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Homeowners have been successful in enforcing mortgage modifications against foreclosing banks in Florida.

Mortgages are Contracts

Home mortgages, just like any other contract, can be changed (or modified) by the parties to the agreement.  Over the last several years, banks have provided countless homeowners the opportunity to save their homes by offering mortgage modifications that lowered the borrowers monthly payments.  Of course, homeowners trying to modify their mortgages and avoid foreclosure assumed that banks would act in good faith and honor the modifications they offered homeowners. However, a lot of times that doesn’t happen

Fannie Mae Flex Modification and HAMP

For instance, you have likely heard of the Home Affordable Modification Program (HAMP).  This was a federal program providing for mortgage modifications of certain kinds of home loans to avoid foreclosure. Many banks and mortgage holders offered HAMP modifications to struggling homeowners due, in part, to incentives offered by the U.S. Treasury to the banks to modify.  However, the program had many problems with execution and the uncertainty of the program led to many broken promises.

Fortunately, in December 2016, HAMP was replaced by the new Fannie Mae Flex Modification.  To see if you qualify for a Fannie Mae Flex Mortgage Modification, click here.

Are All Mortgage Modifications Legally Binding?

Unfortunately, all mortgage modifications are not legally binding.  Before a homeowner commences negotiations for a modification with their bank or mortgage servicer, they should protect themselves and learn the elements of an enforceable mortgage modifications in Florida.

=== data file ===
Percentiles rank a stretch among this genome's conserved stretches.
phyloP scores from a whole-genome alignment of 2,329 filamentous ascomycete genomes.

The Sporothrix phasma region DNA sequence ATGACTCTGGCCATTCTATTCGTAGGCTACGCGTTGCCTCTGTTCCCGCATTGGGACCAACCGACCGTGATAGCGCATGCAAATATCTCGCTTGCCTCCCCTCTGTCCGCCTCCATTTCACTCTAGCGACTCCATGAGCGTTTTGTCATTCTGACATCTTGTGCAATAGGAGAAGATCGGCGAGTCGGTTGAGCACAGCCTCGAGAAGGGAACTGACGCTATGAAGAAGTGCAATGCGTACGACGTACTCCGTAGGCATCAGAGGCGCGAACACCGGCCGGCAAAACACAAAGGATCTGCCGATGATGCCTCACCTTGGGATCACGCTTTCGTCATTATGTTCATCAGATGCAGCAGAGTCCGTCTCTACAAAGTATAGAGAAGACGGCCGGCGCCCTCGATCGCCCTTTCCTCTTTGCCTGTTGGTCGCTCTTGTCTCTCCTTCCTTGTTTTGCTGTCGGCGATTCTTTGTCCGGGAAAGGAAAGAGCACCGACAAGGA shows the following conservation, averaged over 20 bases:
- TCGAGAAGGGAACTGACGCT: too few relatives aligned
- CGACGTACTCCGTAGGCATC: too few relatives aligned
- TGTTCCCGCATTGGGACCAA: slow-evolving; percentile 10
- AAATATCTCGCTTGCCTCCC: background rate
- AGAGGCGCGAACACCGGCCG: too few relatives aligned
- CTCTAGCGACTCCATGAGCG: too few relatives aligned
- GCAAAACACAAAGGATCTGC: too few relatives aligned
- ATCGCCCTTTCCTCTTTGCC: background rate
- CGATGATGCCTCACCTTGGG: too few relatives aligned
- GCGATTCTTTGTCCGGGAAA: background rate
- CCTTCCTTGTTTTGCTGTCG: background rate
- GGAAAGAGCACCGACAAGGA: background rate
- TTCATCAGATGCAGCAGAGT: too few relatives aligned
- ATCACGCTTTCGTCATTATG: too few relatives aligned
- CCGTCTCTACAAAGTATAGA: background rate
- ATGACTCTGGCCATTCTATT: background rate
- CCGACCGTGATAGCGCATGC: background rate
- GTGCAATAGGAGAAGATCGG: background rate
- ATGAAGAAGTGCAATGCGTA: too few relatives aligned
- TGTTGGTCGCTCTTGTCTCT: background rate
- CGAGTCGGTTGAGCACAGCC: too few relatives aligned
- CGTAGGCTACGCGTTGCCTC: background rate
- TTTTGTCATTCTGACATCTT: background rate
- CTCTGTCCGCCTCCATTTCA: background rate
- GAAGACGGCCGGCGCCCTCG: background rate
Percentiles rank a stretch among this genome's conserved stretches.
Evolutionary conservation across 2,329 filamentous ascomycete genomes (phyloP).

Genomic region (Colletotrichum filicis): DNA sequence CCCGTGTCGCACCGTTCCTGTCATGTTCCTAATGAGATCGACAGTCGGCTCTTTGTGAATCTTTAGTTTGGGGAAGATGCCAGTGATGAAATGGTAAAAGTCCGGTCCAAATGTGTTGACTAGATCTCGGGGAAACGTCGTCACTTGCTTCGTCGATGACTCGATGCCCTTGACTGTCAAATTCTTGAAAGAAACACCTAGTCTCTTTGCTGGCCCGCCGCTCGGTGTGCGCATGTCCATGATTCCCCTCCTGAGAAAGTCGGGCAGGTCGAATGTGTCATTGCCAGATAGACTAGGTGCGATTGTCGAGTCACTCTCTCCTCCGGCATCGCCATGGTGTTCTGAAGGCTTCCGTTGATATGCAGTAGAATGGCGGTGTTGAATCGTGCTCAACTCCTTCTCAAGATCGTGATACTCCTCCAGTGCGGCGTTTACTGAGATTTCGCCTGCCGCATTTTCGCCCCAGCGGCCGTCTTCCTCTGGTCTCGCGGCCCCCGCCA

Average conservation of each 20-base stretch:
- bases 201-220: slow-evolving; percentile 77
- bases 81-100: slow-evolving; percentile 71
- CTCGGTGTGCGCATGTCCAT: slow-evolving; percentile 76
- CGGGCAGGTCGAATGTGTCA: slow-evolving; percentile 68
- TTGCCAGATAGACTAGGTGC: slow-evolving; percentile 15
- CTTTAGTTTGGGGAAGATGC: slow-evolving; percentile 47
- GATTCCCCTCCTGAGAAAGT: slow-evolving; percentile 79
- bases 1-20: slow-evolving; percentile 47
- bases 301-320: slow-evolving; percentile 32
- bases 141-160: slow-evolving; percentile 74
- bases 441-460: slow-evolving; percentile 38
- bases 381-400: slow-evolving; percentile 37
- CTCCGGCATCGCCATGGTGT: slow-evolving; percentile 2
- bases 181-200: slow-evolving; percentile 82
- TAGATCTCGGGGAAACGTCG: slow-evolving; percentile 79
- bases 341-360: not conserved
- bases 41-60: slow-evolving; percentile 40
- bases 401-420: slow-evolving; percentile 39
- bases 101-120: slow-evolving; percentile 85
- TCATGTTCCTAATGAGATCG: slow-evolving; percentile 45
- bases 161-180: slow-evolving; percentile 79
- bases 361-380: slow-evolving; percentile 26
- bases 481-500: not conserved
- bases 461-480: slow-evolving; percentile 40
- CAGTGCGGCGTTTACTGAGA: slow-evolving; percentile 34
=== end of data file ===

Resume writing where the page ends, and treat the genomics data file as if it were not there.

For instance, a letter from a bank to a homeowner that contains information about a notice of interest rate increase on a modified mortgage, where no written mortgage modification had been previously offered, delivered or signed by the borrower, is likely not an enforceable mortgage modification. Generally speaking, bank mortgage modifications are not letters, they are written formal agreements requiring signatures from both the borrower and bank in order to be enforceable.


Florida Supreme Court 2017

Justice may mean taking your case to the appellate court for legal review.  Shown: the 2017 Florida Supreme Court, the highest appellate court in the State of Florida.


2 Cases of Lenders Failing to Honor a Mortgage Modification

Florida banks and mortgage lenders’ failure to honor formal mortgage modification agreements have become the basis for more and more defenses to foreclosure lawsuits.

Consider the following two cases:

1.  Nowlin v. Nationstar Mortg., LLC, 193 So. 3d 1043 (Fla. Dist. Ct. App. 2016).

In this mortgage modification case, the mortgage lender filed a foreclosure lawsuit against the borrowers even though they never missed a mortgage payment.